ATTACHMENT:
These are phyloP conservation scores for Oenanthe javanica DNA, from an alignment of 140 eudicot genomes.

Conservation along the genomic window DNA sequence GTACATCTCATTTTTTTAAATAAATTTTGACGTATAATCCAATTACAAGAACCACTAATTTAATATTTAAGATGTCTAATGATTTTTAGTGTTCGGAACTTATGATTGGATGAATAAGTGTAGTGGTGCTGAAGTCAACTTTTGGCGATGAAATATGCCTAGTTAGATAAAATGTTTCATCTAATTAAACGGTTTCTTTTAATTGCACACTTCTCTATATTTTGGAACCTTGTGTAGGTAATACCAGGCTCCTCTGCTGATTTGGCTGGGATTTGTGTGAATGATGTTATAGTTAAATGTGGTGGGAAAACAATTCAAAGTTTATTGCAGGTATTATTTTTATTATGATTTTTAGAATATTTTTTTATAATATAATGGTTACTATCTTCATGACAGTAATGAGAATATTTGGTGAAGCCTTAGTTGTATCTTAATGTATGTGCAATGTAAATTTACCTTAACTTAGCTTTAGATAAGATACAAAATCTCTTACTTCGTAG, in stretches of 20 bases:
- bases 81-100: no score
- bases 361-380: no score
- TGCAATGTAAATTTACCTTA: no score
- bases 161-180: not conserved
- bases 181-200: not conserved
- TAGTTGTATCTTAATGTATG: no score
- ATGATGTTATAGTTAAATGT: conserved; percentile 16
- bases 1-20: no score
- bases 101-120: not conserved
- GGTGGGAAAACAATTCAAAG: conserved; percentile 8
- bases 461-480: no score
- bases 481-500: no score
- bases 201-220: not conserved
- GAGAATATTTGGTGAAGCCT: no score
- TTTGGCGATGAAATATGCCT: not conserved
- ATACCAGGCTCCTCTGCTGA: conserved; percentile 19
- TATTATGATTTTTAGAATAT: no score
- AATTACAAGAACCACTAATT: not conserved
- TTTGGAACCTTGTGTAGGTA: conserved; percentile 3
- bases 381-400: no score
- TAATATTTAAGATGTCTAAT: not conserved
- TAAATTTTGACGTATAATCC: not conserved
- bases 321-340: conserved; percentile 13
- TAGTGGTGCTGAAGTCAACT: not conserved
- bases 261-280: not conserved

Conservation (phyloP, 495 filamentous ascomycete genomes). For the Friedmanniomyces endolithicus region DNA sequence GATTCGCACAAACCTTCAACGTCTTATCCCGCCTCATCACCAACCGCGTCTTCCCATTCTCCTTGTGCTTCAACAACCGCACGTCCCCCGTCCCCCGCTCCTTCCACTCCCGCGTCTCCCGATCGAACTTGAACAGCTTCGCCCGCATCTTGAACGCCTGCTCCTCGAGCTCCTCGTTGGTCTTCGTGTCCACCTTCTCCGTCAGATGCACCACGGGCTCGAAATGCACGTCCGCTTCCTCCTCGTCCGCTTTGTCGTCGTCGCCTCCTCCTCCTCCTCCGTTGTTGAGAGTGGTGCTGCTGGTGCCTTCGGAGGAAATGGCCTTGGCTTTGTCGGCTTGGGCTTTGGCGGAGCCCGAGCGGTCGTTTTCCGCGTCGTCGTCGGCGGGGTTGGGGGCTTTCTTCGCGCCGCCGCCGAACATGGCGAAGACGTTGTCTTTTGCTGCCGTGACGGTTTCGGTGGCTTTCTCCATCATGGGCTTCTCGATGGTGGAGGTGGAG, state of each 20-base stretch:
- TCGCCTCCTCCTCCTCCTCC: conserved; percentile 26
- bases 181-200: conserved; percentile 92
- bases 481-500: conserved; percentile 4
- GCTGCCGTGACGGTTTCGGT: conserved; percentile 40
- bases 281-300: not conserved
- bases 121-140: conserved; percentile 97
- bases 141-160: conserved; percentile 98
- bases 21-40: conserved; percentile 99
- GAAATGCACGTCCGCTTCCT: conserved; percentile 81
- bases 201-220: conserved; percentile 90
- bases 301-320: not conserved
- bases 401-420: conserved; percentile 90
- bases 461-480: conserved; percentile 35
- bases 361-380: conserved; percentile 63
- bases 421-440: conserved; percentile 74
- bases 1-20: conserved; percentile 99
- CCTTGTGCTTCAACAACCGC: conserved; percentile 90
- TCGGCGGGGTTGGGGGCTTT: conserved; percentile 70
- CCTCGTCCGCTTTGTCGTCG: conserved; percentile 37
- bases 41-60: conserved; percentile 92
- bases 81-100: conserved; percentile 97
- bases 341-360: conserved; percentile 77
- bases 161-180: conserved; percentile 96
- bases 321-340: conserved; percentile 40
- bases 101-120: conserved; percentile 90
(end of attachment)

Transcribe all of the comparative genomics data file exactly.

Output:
These are phyloP conservation scores for Oenanthe javanica DNA, from an alignment of 140 eudicot genomes.

Conservation along the genomic window DNA sequence GTACATCTCATTTTTTTAAATAAATTTTGACGTATAATCCAATTACAAGAACCACTAATTTAATATTTAAGATGTCTAATGATTTTTAGTGTTCGGAACTTATGATTGGATGAATAAGTGTAGTGGTGCTGAAGTCAACTTTTGGCGATGAAATATGCCTAGTTAGATAAAATGTTTCATCTAATTAAACGGTTTCTTTTAATTGCACACTTCTCTATATTTTGGAACCTTGTGTAGGTAATACCAGGCTCCTCTGCTGATTTGGCTGGGATTTGTGTGAATGATGTTATAGTTAAATGTGGTGGGAAAACAATTCAAAGTTTATTGCAGGTATTATTTTTATTATGATTTTTAGAATATTTTTTTATAATATAATGGTTACTATCTTCATGACAGTAATGAGAATATTTGGTGAAGCCTTAGTTGTATCTTAATGTATGTGCAATGTAAATTTACCTTAACTTAGCTTTAGATAAGATACAAAATCTCTTACTTCGTAG, in stretches of 20 bases:
- bases 81-100: no score
- bases 361-380: no score
- TGCAATGTAAATTTACCTTA: no score
- bases 161-180: not conserved
- bases 181-200: not conserved
- TAGTTGTATCTTAATGTATG: no score
- ATGATGTTATAGTTAAATGT: conserved; percentile 16
- bases 1-20: no score
- bases 101-120: not conserved
- GGTGGGAAAACAATTCAAAG: conserved; percentile 8
- bases 461-480: no score
- bases 481-500: no score
- bases 201-220: not conserved
- GAGAATATTTGGTGAAGCCT: no score
- TTTGGCGATGAAATATGCCT: not conserved
- ATACCAGGCTCCTCTGCTGA: conserved; percentile 19
- TATTATGATTTTTAGAATAT: no score
- AATTACAAGAACCACTAATT: not conserved
- TTTGGAACCTTGTGTAGGTA: conserved; percentile 3
- bases 381-400: no score
- TAATATTTAAGATGTCTAAT: not conserved
- TAAATTTTGACGTATAATCC: not conserved
- bases 321-340: conserved; percentile 13
- TAGTGGTGCTGAAGTCAACT: not conserved
- bases 261-280: not conserved

Conservation (phyloP, 495 filamentous ascomycete genomes). For the Friedmanniomyces endolithicus region DNA sequence GATTCGCACAAACCTTCAACGTCTTATCCCGCCTCATCACCAACCGCGTCTTCCCATTCTCCTTGTGCTTCAACAACCGCACGTCCCCCGTCCCCCGCTCCTTCCACTCCCGCGTCTCCCGATCGAACTTGAACAGCTTCGCCCGCATCTTGAACGCCTGCTCCTCGAGCTCCTCGTTGGTCTTCGTGTCCACCTTCTCCGTCAGATGCACCACGGGCTCGAAATGCACGTCCGCTTCCTCCTCGTCCGCTTTGTCGTCGTCGCCTCCTCCTCCTCCTCCGTTGTTGAGAGTGGTGCTGCTGGTGCCTTCGGAGGAAATGGCCTTGGCTTTGTCGGCTTGGGCTTTGGCGGAGCCCGAGCGGTCGTTTTCCGCGTCGTCGTCGGCGGGGTTGGGGGCTTTCTTCGCGCCGCCGCCGAACATGGCGAAGACGTTGTCTTTTGCTGCCGTGACGGTTTCGGTGGCTTTCTCCATCATGGGCTTCTCGATGGTGGAGGTGGAG, state of each 20-base stretch:
- TCGCCTCCTCCTCCTCCTCC: conserved; percentile 26
- bases 181-200: conserved; percentile 92
- bases 481-500: conserved; percentile 4
- GCTGCCGTGACGGTTTCGGT: conserved; percentile 40
- bases 281-300: not conserved
- bases 121-140: conserved; percentile 97
- bases 141-160: conserved; percentile 98
- bases 21-40: conserved; percentile 99
- GAAATGCACGTCCGCTTCCT: conserved; percentile 81
- bases 201-220: conserved; percentile 90
- bases 301-320: not conserved
- bases 401-420: conserved; percentile 90
- bases 461-480: conserved; percentile 35
- bases 361-380: conserved; percentile 63
- bases 421-440: conserved; percentile 74
- bases 1-20: conserved; percentile 99
- CCTTGTGCTTCAACAACCGC: conserved; percentile 90
- TCGGCGGGGTTGGGGGCTTT: conserved; percentile 70
- CCTCGTCCGCTTTGTCGTCG: conserved; percentile 37
- bases 41-60: conserved; percentile 92
- bases 81-100: conserved; percentile 97
- bases 341-360: conserved; percentile 77
- bases 161-180: conserved; percentile 96
- bases 321-340: conserved; percentile 40
- bases 101-120: conserved; percentile 90